Women's Aid Federation Northern Ireland

24 Hour Domestic Violence Helpline
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  Booklet Contents


pregnantwomanDomestic Violence and Pregnancy

Research has shown that domestic violence often manifests for the first time or increases in severity during pregnancy. The number of unwanted or unplanned pregnancies and terminations is higher among women experiencing domestic violence. Abused women have a higher rate of miscarriage, stillbirths, premature labour, haemorrhaging, low birth weight babies and injuries to the foetus including fractures. Other immediate effects on pregnancy include:


• Rupture of uterine, liver or spleen

• Premature rupture of the membranes

• Vaginal bleeding

• Exacerbation of chronic illness

• Blunt trauma to the abdomen

• Complications during labour

• Foetal injury/death.


The Department of Health -A Resource Manual for Healthcare Professionals and the ‘Why Mothers Die ’ Report both indicate that a screening process conducted by health professionals is essential for identification of pregnant women at risk of domestic violence. This will be most effective when conducted by midwives initially at the booking in visit and on at least one other occasion during pregnancy. This can also be carried out at the general practice. Where patients receive private ante-natal services the screening process should be conducted by the consultant obstetrician responsible for the patient ’s care. Agencies and professionals who come into contact with pregnant women should always use the screening process, as far is appropriate when:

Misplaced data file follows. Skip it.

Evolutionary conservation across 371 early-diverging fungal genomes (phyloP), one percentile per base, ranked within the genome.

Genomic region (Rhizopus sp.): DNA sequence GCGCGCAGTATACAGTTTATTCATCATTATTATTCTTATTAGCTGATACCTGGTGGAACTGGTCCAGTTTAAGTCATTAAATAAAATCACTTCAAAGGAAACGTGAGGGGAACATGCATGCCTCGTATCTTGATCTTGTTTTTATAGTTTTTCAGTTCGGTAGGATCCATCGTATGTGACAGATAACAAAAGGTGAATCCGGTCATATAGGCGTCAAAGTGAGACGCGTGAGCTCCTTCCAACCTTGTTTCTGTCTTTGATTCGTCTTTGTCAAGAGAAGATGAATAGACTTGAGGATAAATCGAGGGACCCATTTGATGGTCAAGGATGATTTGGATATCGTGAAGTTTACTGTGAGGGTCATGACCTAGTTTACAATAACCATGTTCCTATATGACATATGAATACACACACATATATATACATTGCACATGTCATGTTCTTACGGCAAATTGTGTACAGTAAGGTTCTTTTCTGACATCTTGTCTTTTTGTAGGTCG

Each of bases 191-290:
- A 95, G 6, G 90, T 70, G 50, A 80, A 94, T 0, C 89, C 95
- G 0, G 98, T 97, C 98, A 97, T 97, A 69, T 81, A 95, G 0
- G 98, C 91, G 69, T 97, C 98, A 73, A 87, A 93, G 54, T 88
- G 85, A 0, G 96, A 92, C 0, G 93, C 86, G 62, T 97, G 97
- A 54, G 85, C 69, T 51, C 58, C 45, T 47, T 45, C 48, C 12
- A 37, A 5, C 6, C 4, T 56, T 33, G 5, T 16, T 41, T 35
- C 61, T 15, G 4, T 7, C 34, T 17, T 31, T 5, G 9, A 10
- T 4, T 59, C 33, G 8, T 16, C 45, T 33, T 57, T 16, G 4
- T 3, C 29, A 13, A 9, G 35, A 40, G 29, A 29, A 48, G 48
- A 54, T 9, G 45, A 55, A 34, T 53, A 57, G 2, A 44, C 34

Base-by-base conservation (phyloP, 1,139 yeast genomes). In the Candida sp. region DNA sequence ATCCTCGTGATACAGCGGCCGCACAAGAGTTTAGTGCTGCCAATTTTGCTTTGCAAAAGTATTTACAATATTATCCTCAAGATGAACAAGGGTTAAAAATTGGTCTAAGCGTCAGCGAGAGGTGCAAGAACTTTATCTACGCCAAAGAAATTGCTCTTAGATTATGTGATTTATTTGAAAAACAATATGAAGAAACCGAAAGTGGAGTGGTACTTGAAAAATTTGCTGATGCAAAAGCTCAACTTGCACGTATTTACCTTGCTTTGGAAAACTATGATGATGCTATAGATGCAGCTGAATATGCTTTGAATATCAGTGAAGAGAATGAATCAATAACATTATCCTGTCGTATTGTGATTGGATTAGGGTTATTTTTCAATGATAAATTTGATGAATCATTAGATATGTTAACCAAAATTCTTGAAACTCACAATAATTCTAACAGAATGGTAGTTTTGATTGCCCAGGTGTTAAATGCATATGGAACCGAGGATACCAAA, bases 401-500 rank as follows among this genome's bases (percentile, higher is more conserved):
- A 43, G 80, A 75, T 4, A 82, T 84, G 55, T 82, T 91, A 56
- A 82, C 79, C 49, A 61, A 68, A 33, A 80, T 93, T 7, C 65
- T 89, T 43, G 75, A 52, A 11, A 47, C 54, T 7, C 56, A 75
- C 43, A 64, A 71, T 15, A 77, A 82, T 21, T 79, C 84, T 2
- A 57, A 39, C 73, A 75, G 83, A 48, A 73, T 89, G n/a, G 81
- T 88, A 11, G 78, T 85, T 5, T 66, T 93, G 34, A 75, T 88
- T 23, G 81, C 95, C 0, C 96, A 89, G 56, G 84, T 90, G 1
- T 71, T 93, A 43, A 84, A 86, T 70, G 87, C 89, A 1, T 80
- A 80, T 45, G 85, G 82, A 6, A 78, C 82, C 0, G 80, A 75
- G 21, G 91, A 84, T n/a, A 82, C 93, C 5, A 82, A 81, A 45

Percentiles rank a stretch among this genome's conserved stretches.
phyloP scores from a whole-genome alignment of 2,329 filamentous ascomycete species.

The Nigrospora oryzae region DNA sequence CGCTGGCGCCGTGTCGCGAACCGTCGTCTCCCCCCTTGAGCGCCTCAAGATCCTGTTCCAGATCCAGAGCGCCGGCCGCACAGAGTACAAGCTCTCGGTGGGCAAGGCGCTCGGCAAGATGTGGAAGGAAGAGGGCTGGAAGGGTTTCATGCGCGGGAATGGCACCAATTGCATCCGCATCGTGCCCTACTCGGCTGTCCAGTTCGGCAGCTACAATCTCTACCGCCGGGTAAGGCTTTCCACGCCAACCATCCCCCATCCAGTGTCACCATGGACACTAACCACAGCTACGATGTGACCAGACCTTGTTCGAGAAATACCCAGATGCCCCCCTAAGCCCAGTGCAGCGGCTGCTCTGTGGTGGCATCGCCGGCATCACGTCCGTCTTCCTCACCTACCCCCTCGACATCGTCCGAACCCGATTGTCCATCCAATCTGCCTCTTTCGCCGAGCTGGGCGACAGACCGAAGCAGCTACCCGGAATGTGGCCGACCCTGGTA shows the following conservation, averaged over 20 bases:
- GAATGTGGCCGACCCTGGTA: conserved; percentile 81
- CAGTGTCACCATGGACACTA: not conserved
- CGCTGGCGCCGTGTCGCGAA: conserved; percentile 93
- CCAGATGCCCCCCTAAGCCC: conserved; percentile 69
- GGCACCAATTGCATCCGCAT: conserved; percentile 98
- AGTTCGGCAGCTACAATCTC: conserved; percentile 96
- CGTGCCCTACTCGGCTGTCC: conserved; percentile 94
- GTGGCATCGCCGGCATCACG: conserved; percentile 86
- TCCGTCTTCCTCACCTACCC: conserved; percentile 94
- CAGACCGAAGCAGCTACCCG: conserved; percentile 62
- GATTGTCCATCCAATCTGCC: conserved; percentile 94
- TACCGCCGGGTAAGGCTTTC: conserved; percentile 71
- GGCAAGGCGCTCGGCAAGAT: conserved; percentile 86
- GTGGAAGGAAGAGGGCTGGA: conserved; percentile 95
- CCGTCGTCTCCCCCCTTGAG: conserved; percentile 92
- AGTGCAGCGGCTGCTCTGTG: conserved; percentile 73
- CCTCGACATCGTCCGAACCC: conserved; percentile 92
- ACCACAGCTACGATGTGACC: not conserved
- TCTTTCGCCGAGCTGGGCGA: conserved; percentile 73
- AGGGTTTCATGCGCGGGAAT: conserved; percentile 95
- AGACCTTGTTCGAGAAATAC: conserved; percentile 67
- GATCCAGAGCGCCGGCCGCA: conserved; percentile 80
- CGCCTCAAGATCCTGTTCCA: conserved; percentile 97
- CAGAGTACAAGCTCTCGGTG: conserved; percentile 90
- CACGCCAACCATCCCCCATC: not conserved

They are aware that the patient/client is pregnant.


There is reasonable cause to believe that she is experiencing domestic violence (see indicators of abuse.)


In a Northern Ireland study, 60% of 127 women resident in Women ’s Aid refuges experienced domestic violence during pregnancy. 13%of these women lost their babies as a result of this violence.


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Women's Aid Federation Northern Ireland